Residents at the bottom of Roseberry Ave were outnumbered yesterday by insurance assessors, arborists, media, rubberneckers, and politicians.
The Birkenhead street was one of the hardest hit by Tuesday's tornado, with more than 20 houses damaged.
And while there were stop-and-stare exceptions, most of the serious damage was towards the bottom of the street and on the Western side.
Jin Kim was outside when the winds picked up, and told the Herald she fell to the ground and wrapped her arms around a tree trunk.
When that proved too flimsy, she moved to a bigger tree to wait the storm out.
A large tree on the side of her and husband Yonathan's property fell in the tornado and completely crushed a side deck - their mud-splattered front door now leads nowhere.
Further up the road at number 64, Kuini Te Amo fought back tears as she looked at the ruins of her 2.5-metre Kowhai tree.
"Five or [more] wood pigeons would sit in there, they were so fat and would get drunk and fly into our window ... still, we're ok and that's what matters."
Two doors away, Lucy Arona and her family were inspecting their backyard, which was strewn with broken pieces of fence, toys and branches.
Mrs Arona said she thought the roof was going to come off in the tornado, so lay over her sleeping 2-year-old son.
Michael Thompson's 8-year-old daughter had just returned from school and was changing her wet clothes when an enormous Himalayan elm crashed on to the roof above her.
"She was terrified. But she's good now - she took her bag of debris to Show and Tell at school today."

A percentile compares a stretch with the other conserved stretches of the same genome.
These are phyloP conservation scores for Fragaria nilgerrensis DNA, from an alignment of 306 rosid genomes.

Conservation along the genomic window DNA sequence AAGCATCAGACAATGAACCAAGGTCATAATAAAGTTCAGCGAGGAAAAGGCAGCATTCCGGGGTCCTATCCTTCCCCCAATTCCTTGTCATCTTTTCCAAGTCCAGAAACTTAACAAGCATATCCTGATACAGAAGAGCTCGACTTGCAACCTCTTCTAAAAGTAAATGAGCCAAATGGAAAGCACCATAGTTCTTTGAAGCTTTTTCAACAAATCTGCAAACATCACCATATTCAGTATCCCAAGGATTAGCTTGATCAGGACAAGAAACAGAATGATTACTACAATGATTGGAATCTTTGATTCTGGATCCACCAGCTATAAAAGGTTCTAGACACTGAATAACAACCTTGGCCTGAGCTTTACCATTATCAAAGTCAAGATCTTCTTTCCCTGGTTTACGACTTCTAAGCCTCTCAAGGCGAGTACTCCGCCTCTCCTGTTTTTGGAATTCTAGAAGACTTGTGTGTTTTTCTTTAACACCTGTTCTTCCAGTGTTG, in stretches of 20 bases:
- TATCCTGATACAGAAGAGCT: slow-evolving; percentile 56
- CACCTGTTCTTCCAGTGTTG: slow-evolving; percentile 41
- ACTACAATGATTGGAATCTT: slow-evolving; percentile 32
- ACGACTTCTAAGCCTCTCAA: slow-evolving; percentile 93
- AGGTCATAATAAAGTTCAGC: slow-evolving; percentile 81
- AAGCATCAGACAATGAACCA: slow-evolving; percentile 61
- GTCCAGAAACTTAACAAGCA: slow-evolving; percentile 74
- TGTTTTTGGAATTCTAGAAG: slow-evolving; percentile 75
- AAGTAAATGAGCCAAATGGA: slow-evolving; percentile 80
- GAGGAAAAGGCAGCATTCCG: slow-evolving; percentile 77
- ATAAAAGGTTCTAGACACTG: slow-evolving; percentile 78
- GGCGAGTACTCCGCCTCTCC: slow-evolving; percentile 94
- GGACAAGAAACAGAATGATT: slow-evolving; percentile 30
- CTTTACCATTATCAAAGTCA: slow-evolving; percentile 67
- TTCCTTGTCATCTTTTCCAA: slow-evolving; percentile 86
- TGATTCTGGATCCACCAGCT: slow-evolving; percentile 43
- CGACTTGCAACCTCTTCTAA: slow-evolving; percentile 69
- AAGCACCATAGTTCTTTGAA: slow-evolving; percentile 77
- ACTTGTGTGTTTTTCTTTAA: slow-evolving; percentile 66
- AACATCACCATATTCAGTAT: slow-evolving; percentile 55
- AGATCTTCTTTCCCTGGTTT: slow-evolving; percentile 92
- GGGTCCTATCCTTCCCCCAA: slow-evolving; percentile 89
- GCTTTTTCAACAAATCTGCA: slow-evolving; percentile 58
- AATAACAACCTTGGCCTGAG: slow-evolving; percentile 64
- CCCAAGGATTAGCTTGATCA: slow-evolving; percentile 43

Despite the fire service initially ruling the house out of bounds, Mr Thompson's family were allowed back yesterday because their 6-month-old daughter needs 24-hour care.
The storm also cleared a stand of 7-metre tall tea trees at the back of the property - not necessarily a bad thing: "West-facing we get the afternoon sun now, which is brilliant."
Shane Manoa invited the Herald inside his home at the foot of the street to escape the noise of at least three arborist crews outside.
Mr Manoa said after the tornado he rushed down to the street and, with the help of two other men, pulled a 5-year-old boy and his babysitter from the branches of a toppled tree.
"The boy was just sobbing ... they weren't very heavy branches, which was probably the saving grace."
He said it was hard to believe there hadn't been other injuries.
"We get a lot of kids coming through here from the primary school. But maybe because of the rain parents were a bit longer to bring kids home."
Also fortunate was Mr Manoa's Chihuahua-Pekingese dog, who normally would have been outside on the deck at the time of the tornado. Chu Chu was instead put inside because of the rain, he said.
"Otherwise she would have been up and away."